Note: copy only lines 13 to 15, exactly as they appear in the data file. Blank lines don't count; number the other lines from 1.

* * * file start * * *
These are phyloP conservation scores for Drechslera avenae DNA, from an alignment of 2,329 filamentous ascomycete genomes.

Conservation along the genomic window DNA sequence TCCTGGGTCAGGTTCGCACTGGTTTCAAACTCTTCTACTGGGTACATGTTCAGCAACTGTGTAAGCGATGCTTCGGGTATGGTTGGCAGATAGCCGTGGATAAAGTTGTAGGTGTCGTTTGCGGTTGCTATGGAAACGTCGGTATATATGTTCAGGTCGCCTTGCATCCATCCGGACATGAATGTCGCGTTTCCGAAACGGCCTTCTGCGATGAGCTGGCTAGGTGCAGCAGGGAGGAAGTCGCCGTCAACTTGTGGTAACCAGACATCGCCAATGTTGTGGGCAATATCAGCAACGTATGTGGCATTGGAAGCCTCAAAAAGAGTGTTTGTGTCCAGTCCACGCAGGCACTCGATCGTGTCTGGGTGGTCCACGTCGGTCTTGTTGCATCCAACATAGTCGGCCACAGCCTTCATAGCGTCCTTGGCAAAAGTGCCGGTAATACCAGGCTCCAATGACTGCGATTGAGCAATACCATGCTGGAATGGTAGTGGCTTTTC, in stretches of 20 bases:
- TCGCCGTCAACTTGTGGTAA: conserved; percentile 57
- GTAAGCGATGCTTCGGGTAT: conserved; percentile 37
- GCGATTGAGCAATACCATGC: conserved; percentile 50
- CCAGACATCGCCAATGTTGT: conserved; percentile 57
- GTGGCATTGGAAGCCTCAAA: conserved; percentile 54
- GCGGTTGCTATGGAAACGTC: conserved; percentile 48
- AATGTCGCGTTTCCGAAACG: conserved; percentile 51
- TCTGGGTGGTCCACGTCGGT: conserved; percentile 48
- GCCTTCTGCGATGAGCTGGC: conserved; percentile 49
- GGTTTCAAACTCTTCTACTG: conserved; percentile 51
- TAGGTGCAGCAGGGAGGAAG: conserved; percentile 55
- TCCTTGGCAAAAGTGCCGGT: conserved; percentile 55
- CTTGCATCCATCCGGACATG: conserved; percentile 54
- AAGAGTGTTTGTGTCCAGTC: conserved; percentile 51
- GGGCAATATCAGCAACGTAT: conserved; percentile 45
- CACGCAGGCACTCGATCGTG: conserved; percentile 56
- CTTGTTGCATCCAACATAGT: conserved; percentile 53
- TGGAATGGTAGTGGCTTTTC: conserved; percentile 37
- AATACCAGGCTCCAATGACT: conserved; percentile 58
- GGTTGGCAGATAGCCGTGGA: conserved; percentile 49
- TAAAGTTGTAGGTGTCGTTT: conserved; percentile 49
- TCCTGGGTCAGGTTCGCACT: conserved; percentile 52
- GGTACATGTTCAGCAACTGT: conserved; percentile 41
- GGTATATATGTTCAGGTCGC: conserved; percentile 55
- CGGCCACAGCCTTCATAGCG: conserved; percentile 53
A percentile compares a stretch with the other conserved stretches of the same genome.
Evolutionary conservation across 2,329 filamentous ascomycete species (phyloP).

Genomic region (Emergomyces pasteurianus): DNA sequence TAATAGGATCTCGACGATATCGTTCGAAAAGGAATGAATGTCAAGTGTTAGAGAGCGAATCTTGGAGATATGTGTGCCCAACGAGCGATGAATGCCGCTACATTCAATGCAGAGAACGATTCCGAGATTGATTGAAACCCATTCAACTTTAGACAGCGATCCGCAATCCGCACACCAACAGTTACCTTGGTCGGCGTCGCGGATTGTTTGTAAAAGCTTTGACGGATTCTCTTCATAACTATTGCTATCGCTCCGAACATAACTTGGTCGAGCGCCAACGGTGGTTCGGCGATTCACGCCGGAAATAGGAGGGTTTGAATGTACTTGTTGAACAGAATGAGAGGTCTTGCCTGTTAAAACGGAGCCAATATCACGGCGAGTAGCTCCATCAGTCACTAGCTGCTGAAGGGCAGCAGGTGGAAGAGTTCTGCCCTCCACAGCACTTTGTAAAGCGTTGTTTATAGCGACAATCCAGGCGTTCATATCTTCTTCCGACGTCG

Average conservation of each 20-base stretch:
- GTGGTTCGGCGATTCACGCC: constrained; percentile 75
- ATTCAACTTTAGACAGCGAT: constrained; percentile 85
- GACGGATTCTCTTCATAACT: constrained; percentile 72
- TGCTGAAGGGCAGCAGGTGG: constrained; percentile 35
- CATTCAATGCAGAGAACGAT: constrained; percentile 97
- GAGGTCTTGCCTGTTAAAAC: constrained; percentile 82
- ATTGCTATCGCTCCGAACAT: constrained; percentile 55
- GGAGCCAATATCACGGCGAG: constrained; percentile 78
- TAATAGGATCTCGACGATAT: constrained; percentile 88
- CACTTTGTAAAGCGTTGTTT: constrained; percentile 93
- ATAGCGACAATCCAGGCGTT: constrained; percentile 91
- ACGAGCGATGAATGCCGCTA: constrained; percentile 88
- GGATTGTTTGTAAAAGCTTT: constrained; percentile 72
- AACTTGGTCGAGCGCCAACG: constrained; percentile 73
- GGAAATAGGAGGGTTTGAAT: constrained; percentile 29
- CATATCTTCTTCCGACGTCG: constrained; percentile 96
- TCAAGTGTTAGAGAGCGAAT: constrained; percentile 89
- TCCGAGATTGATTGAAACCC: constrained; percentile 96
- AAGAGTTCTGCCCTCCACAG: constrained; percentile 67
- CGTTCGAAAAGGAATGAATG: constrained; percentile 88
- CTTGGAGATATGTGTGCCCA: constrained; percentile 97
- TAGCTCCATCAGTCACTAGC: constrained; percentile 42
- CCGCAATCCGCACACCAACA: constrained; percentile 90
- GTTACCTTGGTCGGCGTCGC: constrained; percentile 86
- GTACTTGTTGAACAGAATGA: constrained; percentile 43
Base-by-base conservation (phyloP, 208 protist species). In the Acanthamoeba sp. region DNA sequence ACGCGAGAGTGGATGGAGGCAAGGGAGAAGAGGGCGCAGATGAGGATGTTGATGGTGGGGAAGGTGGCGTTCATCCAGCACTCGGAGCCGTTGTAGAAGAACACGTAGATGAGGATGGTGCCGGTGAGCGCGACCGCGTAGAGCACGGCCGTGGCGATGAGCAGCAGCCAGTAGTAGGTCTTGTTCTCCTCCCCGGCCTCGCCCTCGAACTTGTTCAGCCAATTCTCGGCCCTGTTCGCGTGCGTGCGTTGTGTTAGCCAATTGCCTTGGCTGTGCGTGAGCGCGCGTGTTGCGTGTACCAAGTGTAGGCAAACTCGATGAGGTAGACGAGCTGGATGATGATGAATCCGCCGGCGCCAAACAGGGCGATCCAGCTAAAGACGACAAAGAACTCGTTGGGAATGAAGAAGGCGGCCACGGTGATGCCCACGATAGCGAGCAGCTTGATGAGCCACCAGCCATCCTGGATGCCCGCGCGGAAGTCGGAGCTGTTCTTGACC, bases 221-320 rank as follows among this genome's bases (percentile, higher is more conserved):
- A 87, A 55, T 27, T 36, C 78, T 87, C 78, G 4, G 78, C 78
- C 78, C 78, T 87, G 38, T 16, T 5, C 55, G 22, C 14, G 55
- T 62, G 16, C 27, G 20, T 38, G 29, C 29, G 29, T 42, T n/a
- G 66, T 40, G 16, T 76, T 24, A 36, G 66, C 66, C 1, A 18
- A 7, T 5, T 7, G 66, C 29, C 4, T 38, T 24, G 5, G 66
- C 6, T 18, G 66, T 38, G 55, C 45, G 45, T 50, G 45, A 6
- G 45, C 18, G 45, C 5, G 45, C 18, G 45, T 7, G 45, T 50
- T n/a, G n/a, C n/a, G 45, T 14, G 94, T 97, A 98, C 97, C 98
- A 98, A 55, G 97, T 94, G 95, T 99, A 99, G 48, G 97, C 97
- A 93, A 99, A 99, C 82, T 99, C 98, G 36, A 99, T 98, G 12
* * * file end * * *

- TAGGTGCAGCAGGGAGGAAG: conserved; percentile 55
- TCCTTGGCAAAAGTGCCGGT: conserved; percentile 55
- CTTGCATCCATCCGGACATG: conserved; percentile 54